Landscaping with Dwarf Conifers

By Sara Malone
A group of dwarf conifers in the Jordan garden in Oregon displays a dazzling array of texture, form and color
A group of dwarf conifers in the Jordan garden in Oregon displays a dazzling array of texture, form and color

Why Dwarf Conifers?

Most of us think of flowering plants when we envision a garden or home landscape. And not just flowering plants as they are defined by botanists, which includes trees such as maples and oaks, but specifically plants with showy flowers: roses, lilacs, lavender, poppies and the like.

Approximately 20% of the U.S. population gardens, perhaps a little more if we include those who limit their gardening to food crops. Yet 65% of U.S. residents own homes, which means that some 45% of the population, or 148 million people, have yards, gardens or terraces and don’t, themselves, garden. If you are one of those people and you are wondering whether to plant petunias or poppies, lobelia or lavender, take a step back and think about beginning with structural plants that add interest all year long: dwarf conifers.

Conifers have gotten a bad rap for decades. Before dwarf selections were available, most conifers simply got too big for any but the grandest and largest gardens. Unfortunately, developers and landscapers often didn’t check the growth rate before they planted that cute little tree next to the house, which eventually towered over the roof, way out of proportion and shutting out all light, even in winter. Then there was the fashion in the 1970s of planting beds of nothing but conifers, generally crowded together and left unmanaged and unpruned. It’s no wonder that some people shudder when they hear the word. Others, unaware of the vast array of colors, shapes, textures and sizes available, can only think of Christmas trees.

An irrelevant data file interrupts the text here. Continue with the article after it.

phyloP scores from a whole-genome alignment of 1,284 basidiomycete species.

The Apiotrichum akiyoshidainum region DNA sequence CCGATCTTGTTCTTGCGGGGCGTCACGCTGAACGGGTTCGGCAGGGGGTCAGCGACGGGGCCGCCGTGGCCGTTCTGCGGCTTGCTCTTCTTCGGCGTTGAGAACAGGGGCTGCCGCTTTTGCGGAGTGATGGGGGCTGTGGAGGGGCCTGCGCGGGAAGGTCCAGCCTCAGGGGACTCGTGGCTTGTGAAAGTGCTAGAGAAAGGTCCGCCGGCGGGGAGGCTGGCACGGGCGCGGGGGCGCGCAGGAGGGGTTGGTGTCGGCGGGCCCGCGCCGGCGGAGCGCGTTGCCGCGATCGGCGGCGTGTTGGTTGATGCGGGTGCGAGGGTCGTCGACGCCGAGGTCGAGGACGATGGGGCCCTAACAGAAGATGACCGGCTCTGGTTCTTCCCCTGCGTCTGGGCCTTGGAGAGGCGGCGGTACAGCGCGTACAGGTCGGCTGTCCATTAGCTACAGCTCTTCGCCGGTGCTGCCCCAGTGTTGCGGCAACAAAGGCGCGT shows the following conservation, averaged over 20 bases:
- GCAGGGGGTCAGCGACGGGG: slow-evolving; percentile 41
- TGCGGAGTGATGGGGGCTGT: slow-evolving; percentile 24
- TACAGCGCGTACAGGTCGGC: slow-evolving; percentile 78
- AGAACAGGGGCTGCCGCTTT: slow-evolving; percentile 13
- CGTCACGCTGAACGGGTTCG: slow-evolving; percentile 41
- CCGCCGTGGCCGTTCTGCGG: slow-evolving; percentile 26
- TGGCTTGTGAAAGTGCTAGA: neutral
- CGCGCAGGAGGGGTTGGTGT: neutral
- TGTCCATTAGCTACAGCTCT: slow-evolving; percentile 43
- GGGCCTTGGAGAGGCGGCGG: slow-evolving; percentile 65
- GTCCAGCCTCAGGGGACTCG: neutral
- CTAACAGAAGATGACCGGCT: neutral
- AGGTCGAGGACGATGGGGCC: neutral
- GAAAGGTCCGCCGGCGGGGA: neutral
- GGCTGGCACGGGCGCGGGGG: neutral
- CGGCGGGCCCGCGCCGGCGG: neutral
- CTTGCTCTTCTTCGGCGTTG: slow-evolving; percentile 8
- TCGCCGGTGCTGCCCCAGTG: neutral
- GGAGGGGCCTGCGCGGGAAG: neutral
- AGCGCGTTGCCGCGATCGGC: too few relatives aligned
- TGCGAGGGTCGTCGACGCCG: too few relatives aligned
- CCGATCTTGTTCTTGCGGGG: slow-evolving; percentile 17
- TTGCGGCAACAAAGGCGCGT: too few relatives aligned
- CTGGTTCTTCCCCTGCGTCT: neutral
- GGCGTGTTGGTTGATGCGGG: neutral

This is NOT what we would suggest, but what many people 'see' when they hear the word 'conifer'. Photo credit, Wikipedia
This is NOT what we would suggest, but what many people 'see' when they hear the word 'conifer'. Photo credit, Wikipedia

Conifer Sizes and Growth Rates

Approach designing your yard or garden the way that you approach decorating your house: first comes the structure, then the furniture, then the knick-knacks, pillows and other decorations. Conifers represent the structure, perhaps some of the furniture. Flowers represent the decorations. It’s also similar to getting dressed; you put on your clothes and then accessorize with scarves or ties or jewelry. Again, those accessories are the flowers.

For the purposes of this discussion, when we say ‘conifers’ we mean dwarf conifers, which are selections that are slower growing than the wild plants that we find in nature. The ACS has identified four ‘sizes’ (really growth rates) of conifers. The most useful are those that are designated dwarf, which grow 1-6”/year, and will be roughly 1’ – 5’ after ten years. Remember, that is 10 years from the time that the plant was started; you will likely be buying a tree that is already several years old. Woody plants (those with trunks and bark) never stop growing, but their growth rates vary widely, and most will slow down as they mature. Arboretums and family estates must think about planting for the ages, but since we can’t control what happens to our gardens when we move away or pass on, it is generally most useful to think in terms of growth over a few decades when selecting individual trees.